Magazine article American Cinematographer

"Jazzman"-A Student Film That's More Than a Student Film

Magazine article American Cinematographer

"Jazzman"-A Student Film That's More Than a Student Film

Article excerpt

Filmed in 35mm, with just about everything begged or borrowed, this picture was shot with sophisticated techniques of a professional film

JAZZ MAN is a student film that's more than a student film: It's also a good movie. Assembled with a rare combination of fresh perspective and keen technique, the film has a tone and texture usually associated with truly mature work.

Written and directed by Jeff Wishengrad and produced by Ron Diamond, the film is a 40-minute musical drama, utilizing all original music. The Director of Photography was Kristin Glover. The story finds MeI Grinker, a 55-year-old saxophone player who never made it in the music world, working at a tiny run-down amusement park as a mechanic, repairing rides. His confidence is renewed when young Russel is hired at the park. Russel's goals are set beyond ferris wheels and merry-go-rounds as his real dream is to be a music promoter ... with the help of Mel's talents. The mixture of greed and ambition with friendship and trust creates a warm, human story.

The cast includes veteran actors Hank Rolike as MeI, and Albert Henderson along with newcomers Brian Stevens (Russel) and Nanea Reeves. Also featured are Charles Prime, Gene Washington, and Billy Haddnott, all talented and colorful jazz musicians who have played with many big jazz bands, such as Count Basie and Duke Ellington, during their long careers. As with most student films, the entire cast and crew donated all of their time to the project without any compensation.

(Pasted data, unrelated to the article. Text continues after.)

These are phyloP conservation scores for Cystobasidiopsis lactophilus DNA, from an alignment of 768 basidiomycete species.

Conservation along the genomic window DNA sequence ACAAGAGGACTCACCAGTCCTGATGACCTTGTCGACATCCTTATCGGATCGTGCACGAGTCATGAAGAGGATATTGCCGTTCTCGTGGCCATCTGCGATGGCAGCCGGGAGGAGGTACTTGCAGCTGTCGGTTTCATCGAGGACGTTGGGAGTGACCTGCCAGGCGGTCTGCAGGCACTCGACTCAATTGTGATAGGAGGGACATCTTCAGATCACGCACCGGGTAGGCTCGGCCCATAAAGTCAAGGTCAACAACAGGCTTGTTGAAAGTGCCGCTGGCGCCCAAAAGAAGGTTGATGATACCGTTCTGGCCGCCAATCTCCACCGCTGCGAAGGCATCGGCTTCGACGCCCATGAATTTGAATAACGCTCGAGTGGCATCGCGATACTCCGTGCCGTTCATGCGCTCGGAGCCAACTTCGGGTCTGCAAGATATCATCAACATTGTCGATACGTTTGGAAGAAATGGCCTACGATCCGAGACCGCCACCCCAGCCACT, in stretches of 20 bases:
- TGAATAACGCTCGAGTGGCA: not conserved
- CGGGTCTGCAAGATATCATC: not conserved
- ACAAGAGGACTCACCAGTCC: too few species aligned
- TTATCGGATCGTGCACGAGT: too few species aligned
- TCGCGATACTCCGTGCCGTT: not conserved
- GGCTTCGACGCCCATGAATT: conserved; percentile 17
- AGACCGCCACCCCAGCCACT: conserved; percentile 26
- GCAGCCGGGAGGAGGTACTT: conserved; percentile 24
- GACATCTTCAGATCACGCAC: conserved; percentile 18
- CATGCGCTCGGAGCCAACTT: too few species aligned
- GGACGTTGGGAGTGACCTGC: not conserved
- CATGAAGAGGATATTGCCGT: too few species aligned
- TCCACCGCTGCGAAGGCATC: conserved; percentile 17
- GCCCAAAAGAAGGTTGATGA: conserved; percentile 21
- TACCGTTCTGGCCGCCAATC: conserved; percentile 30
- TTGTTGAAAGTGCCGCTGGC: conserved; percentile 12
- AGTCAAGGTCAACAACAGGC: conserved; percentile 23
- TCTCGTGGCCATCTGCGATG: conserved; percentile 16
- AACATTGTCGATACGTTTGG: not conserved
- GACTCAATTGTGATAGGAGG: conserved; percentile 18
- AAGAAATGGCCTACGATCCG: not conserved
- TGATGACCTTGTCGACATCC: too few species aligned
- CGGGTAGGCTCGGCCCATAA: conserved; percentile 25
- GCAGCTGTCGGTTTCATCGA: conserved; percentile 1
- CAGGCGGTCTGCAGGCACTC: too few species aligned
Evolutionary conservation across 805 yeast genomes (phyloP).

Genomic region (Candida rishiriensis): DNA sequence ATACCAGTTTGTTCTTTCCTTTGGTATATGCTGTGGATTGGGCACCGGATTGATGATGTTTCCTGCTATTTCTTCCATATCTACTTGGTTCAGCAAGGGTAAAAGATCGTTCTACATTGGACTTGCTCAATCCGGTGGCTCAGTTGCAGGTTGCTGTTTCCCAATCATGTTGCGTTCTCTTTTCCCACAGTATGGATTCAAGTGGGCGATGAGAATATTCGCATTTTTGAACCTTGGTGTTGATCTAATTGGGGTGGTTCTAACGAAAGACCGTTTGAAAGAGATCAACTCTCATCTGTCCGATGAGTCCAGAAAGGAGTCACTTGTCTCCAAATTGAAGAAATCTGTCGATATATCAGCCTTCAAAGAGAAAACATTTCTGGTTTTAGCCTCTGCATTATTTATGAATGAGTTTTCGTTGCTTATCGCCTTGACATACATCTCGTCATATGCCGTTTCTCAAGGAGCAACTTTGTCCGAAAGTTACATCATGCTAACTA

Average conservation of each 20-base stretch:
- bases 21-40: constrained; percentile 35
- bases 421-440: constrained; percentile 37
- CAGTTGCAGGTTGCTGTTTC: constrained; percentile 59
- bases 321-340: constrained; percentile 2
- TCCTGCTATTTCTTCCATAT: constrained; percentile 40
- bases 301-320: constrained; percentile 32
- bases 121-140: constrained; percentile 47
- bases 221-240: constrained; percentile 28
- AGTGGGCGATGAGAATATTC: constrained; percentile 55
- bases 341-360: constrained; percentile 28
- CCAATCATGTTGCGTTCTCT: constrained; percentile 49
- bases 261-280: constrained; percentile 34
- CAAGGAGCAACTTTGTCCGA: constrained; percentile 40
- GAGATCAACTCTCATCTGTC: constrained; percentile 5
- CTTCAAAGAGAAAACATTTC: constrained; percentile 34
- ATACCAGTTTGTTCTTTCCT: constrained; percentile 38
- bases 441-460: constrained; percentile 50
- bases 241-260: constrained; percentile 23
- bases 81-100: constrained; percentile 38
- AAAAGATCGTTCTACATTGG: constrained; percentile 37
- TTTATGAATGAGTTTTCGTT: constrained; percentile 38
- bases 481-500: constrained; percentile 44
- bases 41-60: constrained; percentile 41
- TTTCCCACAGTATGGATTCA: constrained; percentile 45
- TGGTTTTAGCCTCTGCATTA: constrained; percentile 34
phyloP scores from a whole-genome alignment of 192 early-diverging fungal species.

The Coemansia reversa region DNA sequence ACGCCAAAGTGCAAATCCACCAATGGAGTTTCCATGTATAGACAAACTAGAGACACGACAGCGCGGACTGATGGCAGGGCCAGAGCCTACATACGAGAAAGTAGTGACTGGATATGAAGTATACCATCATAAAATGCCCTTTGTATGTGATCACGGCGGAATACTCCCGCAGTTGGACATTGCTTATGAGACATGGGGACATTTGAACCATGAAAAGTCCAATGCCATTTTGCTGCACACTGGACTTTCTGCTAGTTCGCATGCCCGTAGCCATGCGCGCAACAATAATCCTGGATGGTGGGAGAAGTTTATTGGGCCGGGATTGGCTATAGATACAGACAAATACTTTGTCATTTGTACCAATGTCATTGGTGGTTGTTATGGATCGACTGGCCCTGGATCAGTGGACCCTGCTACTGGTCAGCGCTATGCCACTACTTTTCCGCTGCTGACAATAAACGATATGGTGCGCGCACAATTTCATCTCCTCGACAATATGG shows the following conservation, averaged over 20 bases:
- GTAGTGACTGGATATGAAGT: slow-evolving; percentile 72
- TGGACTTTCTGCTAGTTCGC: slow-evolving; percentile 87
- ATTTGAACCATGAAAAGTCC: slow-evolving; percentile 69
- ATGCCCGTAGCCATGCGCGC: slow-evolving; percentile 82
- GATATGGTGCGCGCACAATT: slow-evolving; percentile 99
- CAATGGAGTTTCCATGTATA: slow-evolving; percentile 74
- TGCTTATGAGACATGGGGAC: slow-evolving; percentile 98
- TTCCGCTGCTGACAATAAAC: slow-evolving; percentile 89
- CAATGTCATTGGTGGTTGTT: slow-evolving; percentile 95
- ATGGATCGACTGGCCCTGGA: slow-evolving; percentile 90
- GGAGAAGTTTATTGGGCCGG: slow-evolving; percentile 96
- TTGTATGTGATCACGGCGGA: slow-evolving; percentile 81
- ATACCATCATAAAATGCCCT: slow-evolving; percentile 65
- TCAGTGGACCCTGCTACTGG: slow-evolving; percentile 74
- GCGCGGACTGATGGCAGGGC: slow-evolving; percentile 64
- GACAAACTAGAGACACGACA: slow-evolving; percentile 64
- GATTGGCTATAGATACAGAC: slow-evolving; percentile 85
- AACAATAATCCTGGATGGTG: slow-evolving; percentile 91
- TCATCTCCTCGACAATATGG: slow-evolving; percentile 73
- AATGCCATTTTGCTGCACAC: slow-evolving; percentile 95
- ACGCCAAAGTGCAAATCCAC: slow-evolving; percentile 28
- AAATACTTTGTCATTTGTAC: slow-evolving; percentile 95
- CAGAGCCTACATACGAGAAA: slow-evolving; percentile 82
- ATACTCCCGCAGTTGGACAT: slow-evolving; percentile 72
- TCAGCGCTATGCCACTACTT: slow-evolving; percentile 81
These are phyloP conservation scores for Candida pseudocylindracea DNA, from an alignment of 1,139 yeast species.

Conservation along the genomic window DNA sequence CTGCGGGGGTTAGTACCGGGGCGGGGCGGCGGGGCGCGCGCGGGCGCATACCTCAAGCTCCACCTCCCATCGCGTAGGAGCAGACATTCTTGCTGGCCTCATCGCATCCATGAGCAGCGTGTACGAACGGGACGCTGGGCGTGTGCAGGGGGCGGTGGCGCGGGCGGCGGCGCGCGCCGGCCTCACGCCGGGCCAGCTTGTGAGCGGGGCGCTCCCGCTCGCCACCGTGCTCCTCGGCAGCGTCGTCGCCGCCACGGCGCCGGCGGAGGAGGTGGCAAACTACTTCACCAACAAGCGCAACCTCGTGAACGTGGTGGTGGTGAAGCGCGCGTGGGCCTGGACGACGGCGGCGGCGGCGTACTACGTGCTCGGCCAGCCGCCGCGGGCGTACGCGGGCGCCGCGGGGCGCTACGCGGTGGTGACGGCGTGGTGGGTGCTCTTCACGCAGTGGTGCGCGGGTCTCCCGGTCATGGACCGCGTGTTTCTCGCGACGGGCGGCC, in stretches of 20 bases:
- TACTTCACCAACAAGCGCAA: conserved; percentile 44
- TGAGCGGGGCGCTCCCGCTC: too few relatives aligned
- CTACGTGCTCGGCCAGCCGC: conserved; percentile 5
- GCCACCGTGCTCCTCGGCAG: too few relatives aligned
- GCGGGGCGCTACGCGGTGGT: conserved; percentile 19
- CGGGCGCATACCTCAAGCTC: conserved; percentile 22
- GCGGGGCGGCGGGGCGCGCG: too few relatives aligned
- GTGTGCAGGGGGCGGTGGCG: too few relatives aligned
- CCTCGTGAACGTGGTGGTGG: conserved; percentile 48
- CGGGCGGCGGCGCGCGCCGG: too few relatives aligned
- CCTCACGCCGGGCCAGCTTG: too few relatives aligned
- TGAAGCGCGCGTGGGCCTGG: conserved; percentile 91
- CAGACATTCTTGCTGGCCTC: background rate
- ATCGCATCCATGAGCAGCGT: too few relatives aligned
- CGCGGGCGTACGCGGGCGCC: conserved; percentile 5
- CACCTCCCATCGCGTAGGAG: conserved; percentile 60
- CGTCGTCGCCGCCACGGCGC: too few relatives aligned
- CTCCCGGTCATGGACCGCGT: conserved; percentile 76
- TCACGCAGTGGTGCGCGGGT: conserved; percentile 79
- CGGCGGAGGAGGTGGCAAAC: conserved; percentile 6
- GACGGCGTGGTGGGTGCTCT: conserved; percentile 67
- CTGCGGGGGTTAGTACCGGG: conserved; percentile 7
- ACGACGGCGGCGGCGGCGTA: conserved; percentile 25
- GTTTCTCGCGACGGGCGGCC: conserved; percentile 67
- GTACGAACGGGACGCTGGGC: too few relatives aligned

Faced with a miniscule budget, a search for a tiny amusement park and producing all original music, Producers Ron Diamond and Jeff Wishengrad had a great amount of work before even one foot of film could be exposed.

In an era of super-parks like Magic Mountain, small neighborhood amusement parks have virtually disappeared. They struck a goldmine with Marshall Scottie's Playland Park in El Cajon. This 30-year-old park was a museum of beautifully aged kiddie-rides.

The performance of original music in JAZZ MAN brought consideration to not only the actual composing of the music, but the preparation of filming the musical sequences. David Izzard's jazz numbers and Randy Sterling's "Riding Time," a jazz influenced rock and roll number, added to the professional flavor of the film.

Since he had never played a saxophone, Hank Rolike practiced miming to the music weeks before the shoot. The songs were broken down in the preparation of playback tracks which enabled all the musicians to repeat the musical performance on film, lip-sync style.

The decision to shoot in 35mm was contingent on one factor: donations. The budget did not allow for the purchase of 25,000 feet of new 5247 raw stock, so through perseverance and good old-fashioned abusive telephone tactics, the producers were able to get 95% of the film donated by more than a dozen Los Angeles production companies.

Working with short ends ranging from 200 feet to 900 feet, Director of Photography Kristen Glover shot a few feet from every roll to insure the film was not defective in any way. This proved to be a valuable step because there were a few rolls that had been fogged or somehow damaged before they were received.

It was also apparent that this film could not be shot over a few weekends or nights. Since the main location was a two-and-ahalf hour drive from Los Angeles, the film had to be shot just like the grown-ups do: every day for three weeks with a few days off here and there for good behavior.

The weeks prior to shooting were taken up between location tests and filling all crew assignments. The key crew members were made up of mostly UCLA film students. Producer Ron Diamond and production manager Martha Elcan traveled to San Diego State University's Film and TV department, and with false promises of fame, fortune and fun for all, were able to recruit a large group of production assistants. …

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